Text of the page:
After such a solidly Ducati-dominated start to the season the competiton of who will end the season with the best overall package is now hotting up nicely.
Everybody knows how good Tom Sykes is in Superpole, and everybody knows he can win races and score podiums, but on a bike which is only in its eighth round of competitive racing? A Superpole win and then a second wet podium finish in succession, points at an already potent package in BMW corporate colours.
Sykes and Rea traded top spot at the end of Superpole at Donington, with many other potential fastest men joining in, but Sykes got it done, for a record 49th time for him, but only the second time in history for BMW.
Troy Corser, Misano, 2010, was the first and until today last rider to make sure an S1000RR was the fastest bike pre-race. Sykes played it down but his current results give him and BMW reason to share an optimistic future focus.
“I am relatively happy with the way things have gone because that is two times second in the wet and the only guys in front of us was Jonathan and we have all seen how strong he is in the wet, for a number of years,” Sykes told bikesportnews.com.
“We have shown good speed in the dry and to come away with that result in the wet, I am relatively pleased. The guys are doing a great job, from the bike set-up all the way to the electronics. It was very greasy and so it is so nice to have had two consecutive seconds.”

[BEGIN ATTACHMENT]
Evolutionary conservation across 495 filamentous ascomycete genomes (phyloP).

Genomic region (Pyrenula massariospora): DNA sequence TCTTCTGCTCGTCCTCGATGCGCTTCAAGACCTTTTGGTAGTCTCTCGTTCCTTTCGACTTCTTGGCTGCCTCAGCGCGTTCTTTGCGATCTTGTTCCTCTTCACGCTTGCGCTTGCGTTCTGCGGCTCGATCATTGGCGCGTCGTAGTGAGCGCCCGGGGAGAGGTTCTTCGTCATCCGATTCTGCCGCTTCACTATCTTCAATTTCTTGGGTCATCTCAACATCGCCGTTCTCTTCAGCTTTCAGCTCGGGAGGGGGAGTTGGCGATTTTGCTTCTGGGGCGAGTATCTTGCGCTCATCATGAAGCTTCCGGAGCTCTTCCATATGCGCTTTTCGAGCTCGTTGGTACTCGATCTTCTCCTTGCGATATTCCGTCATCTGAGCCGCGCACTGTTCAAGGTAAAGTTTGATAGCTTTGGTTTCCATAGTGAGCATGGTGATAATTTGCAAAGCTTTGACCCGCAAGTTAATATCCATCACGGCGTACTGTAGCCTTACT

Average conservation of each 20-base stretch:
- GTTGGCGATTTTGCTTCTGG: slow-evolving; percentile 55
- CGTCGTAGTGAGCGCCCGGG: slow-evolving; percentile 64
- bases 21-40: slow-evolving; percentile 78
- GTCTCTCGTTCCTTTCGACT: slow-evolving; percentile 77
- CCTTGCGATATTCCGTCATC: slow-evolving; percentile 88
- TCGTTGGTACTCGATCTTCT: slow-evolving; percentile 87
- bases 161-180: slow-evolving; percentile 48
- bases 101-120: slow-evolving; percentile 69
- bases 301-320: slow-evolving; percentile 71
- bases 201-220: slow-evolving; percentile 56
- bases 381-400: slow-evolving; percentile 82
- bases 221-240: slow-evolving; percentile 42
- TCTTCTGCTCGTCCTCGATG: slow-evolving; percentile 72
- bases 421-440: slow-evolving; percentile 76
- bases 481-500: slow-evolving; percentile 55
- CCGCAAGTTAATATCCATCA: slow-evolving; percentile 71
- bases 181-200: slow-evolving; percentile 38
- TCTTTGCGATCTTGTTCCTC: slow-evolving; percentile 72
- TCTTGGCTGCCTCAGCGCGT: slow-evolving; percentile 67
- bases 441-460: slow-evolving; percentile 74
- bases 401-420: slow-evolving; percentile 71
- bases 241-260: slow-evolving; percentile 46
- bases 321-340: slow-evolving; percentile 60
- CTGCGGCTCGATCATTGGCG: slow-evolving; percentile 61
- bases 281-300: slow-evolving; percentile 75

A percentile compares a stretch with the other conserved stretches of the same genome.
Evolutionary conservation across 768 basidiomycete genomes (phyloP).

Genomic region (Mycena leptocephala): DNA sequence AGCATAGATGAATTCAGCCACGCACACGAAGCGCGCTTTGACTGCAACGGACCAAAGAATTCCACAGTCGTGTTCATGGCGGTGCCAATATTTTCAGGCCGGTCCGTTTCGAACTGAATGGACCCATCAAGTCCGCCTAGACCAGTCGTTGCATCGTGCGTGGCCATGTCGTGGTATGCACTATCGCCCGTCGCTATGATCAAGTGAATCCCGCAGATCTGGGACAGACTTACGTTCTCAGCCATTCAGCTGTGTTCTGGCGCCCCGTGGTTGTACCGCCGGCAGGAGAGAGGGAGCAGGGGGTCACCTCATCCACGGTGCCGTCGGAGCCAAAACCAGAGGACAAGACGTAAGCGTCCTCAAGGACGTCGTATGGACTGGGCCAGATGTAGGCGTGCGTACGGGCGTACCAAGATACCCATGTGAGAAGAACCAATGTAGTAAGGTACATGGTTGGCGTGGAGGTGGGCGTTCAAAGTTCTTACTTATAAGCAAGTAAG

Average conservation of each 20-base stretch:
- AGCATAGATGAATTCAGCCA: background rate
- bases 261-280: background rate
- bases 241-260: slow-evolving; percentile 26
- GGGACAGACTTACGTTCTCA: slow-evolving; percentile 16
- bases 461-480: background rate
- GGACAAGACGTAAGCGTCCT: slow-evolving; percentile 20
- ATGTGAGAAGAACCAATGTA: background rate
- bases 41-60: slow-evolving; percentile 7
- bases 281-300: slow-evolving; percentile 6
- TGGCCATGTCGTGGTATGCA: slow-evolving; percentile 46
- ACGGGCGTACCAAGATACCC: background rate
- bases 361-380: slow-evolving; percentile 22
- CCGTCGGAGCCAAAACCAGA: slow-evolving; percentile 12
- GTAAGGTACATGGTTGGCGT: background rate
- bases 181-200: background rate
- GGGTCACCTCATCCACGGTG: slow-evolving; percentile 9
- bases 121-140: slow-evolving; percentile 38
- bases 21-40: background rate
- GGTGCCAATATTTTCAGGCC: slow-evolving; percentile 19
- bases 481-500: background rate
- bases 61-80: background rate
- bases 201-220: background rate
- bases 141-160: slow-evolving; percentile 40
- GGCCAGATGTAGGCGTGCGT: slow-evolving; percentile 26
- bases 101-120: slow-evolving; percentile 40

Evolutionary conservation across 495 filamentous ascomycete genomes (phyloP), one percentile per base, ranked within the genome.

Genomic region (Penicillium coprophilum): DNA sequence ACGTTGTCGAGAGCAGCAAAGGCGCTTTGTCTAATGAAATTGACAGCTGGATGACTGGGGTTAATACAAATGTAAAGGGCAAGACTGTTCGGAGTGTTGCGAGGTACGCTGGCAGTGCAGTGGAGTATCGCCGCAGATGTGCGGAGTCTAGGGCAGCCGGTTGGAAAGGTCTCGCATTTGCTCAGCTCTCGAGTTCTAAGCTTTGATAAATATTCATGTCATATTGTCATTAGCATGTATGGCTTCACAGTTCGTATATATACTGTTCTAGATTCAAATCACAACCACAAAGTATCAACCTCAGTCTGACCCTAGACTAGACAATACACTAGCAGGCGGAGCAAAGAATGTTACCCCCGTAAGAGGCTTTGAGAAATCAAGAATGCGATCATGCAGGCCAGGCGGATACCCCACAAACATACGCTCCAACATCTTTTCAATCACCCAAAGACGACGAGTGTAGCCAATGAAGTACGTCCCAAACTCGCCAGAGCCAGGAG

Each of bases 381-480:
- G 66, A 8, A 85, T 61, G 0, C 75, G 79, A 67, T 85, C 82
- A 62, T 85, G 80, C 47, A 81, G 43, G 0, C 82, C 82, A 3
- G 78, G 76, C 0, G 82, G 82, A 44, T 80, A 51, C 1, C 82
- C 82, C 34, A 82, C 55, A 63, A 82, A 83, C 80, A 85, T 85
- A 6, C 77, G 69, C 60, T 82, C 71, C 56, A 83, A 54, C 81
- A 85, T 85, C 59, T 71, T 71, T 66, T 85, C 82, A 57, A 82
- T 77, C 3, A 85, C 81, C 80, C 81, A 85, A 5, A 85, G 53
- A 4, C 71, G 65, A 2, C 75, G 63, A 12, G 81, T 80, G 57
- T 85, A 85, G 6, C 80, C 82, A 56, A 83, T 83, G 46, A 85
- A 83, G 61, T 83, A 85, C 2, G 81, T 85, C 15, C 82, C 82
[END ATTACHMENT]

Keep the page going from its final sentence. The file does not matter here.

With Sunday forecast as dry, it was put to Sykes that he could be even stronger in the dry than his second place in the Race One wet conditions.
“I potentially share that feeling,” said Sykes. “We have had a good improvement with the chassis set-up in Misano and that has obviously continued and followed over to here. Our pace has been very consistent in the dry and quite fast.
Superpole was really, for me, quite impressive. Some guys used the SCX rear tyre yesterday and when I put that on today - what a difference. So I feel there is more to come on Sunday if it is a dry track.”
Sykes was unaware of just how few times – time, in reality – that BMW had taken pole in its previous full-factory semi-factory guises.
“No. One time? So I have equalled it, doubled it! Here we go, here we go!” said Sykes about becoming only the second man to put a BMW on pole. “It was not a perfect lap because I had to pass Mercado into one of the corners and then made a little bit of a mistake on a damp patch on another corner. It was not the perfect lap - but it was a good enough lap. I need to keep a little bit in the pocket…!”
Even after just over half a season back in WorldSBK big-time the whole BMW push seems to be overachieving, especially against an even faster Kawasaki a resurgent Yamaha and the much more powerful Ducati.
It makes Sykes proud of the group effort and his own part in it. And more may come soon, he thinks.
“It is a little bit of a pat on the back for me and it is just a reminder of my development skills and racing skills,” he said. “Obviously it is not just me, there is a great team and manufacturer behind me. But ultimately my experiences, I feel, helped the development of the S1000RR.
“So it is quite a proud moment to starting from a clean slate, like I did do in Kawasaki, and hopefully I can say on Sunday we have built a race-winning bike. A little bit early to say that but hopefully on Sunday I can say that.”
According to some in the silly season last year, BMW team manager Shaun Muir was told not to sign Sykes as Rea had beaten him four years in a row. Sykes, now with proof under his belt, disagrees with that opinion.
“I think I can prove many people wrong,” said Sykes. “The best thing is that the people who know, know. That is why I never worried too much (about not getting signed). I was beaten inside Kawasaki for a number of reasons, and I always said that the moment I am able to ride a bike how I want to again, I will be able to improve my results. Hopefully we can continue in that way.”